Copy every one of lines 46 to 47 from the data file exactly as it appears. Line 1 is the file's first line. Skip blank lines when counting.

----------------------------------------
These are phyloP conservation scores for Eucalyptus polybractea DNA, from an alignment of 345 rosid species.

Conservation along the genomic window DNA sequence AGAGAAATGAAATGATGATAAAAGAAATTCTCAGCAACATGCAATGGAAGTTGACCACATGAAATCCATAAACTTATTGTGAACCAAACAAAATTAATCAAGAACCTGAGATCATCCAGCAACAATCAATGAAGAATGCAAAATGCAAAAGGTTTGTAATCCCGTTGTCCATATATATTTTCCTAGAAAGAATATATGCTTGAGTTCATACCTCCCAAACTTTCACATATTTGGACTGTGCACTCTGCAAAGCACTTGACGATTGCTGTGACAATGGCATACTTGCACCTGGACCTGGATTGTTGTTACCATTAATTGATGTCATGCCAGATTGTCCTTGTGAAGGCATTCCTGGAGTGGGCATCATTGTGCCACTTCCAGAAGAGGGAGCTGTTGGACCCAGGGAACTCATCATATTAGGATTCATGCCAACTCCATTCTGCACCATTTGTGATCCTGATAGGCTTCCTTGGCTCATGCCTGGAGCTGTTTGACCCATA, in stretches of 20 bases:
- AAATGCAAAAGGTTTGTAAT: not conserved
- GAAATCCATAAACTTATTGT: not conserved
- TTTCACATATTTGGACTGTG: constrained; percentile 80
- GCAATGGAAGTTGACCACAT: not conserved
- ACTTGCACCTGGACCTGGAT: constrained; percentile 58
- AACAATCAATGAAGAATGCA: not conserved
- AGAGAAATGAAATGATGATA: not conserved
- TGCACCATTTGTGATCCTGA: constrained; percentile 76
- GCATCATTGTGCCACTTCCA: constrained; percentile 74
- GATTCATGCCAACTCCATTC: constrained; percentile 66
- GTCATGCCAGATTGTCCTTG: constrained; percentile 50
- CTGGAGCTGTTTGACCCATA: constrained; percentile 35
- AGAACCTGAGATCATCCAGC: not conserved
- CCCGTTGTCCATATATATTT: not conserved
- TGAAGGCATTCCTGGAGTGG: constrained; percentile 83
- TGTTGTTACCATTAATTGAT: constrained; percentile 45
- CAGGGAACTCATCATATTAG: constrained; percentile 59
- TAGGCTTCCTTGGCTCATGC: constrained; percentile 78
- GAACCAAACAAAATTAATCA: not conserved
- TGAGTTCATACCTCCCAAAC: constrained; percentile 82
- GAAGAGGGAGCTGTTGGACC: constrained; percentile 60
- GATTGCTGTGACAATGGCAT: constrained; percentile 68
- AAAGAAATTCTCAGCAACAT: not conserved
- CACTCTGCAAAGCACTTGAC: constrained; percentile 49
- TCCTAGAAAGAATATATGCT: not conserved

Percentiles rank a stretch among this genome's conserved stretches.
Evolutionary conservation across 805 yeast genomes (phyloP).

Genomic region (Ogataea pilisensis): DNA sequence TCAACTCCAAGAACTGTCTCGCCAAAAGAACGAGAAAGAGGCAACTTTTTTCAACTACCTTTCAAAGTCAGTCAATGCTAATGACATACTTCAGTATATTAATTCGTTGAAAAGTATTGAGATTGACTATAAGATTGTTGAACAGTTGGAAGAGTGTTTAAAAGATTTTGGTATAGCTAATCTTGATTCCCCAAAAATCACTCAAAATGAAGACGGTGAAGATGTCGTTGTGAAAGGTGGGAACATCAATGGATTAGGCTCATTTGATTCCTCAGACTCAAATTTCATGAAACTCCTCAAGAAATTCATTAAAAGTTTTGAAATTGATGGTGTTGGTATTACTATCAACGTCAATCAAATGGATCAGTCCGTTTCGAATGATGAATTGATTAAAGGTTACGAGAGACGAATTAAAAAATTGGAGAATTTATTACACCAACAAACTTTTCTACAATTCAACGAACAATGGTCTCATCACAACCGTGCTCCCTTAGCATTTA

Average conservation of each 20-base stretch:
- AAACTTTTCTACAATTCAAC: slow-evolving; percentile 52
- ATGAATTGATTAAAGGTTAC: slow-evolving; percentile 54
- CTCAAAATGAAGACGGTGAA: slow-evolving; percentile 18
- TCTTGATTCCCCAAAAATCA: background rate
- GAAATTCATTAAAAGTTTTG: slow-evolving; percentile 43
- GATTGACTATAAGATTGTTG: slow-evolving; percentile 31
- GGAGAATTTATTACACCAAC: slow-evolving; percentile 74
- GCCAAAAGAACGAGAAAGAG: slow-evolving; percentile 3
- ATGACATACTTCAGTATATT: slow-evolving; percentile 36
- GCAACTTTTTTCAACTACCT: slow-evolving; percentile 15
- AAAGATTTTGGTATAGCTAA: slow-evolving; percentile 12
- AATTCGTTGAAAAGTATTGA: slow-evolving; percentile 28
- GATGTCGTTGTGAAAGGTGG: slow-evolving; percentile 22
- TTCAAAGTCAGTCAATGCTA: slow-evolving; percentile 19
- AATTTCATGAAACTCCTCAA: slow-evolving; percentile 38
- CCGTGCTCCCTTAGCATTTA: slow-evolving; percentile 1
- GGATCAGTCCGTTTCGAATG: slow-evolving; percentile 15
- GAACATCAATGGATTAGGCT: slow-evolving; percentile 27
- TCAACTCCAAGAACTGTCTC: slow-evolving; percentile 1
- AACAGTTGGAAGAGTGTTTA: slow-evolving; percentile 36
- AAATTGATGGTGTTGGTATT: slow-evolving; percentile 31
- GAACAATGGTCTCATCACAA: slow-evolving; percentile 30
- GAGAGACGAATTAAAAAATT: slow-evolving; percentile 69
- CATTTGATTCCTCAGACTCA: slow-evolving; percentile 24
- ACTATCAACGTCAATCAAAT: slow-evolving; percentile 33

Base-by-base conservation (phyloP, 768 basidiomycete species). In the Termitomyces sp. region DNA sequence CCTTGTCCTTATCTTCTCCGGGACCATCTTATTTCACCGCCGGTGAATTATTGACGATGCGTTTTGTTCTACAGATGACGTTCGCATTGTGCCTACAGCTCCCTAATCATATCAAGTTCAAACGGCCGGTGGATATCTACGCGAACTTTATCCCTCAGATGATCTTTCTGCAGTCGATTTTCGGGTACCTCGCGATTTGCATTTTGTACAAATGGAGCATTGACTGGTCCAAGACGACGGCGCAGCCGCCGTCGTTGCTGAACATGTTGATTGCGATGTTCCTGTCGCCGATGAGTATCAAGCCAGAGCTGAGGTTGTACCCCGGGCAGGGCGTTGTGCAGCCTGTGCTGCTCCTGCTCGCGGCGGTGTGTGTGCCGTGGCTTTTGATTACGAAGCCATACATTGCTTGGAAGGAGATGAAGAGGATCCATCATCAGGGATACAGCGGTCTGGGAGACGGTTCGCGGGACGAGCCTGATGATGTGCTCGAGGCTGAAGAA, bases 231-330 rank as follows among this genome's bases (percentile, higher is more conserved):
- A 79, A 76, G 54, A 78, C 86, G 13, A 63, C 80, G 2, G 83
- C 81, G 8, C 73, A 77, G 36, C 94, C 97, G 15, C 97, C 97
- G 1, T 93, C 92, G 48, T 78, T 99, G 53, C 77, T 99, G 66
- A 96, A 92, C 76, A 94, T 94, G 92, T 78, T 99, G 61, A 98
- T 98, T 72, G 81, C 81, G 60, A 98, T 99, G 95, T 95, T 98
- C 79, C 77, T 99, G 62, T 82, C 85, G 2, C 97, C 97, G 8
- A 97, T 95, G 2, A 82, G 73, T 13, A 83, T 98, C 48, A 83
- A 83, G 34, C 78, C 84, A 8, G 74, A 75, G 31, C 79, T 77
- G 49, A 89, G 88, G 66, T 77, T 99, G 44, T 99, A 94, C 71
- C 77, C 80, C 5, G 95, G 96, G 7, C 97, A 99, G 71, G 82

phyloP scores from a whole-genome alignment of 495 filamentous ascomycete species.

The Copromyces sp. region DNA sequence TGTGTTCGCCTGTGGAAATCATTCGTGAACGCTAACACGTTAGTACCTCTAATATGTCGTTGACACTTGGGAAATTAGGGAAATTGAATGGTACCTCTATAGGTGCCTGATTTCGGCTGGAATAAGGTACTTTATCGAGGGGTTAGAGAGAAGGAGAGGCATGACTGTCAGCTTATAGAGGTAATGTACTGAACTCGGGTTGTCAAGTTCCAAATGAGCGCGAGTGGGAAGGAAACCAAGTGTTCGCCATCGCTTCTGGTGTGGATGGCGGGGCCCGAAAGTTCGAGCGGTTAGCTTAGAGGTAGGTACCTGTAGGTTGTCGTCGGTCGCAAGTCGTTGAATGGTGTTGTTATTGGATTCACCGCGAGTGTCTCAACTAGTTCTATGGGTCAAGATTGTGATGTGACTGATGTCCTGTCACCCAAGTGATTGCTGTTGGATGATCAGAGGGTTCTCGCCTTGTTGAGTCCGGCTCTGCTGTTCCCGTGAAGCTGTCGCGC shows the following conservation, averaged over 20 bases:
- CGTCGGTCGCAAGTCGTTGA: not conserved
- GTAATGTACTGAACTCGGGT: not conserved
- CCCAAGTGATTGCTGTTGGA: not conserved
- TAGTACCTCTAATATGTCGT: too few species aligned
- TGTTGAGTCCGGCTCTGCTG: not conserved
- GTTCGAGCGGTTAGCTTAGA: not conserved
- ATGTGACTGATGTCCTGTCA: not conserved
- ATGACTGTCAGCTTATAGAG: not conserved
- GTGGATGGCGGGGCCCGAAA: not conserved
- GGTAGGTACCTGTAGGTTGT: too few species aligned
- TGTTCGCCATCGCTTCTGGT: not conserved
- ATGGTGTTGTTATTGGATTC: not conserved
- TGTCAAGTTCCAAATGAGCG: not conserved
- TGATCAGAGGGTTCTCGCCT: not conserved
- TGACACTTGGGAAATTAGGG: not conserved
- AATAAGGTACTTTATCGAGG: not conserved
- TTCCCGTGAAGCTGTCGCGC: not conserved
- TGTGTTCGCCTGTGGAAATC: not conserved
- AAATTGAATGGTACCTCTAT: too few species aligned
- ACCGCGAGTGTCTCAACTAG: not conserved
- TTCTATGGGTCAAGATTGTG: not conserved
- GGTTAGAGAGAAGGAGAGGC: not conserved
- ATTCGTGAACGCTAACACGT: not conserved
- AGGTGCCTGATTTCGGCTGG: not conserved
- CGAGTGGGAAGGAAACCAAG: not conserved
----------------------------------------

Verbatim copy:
- AATTTCATGAAACTCCTCAA: slow-evolving; percentile 38
- CCGTGCTCCCTTAGCATTTA: slow-evolving; percentile 1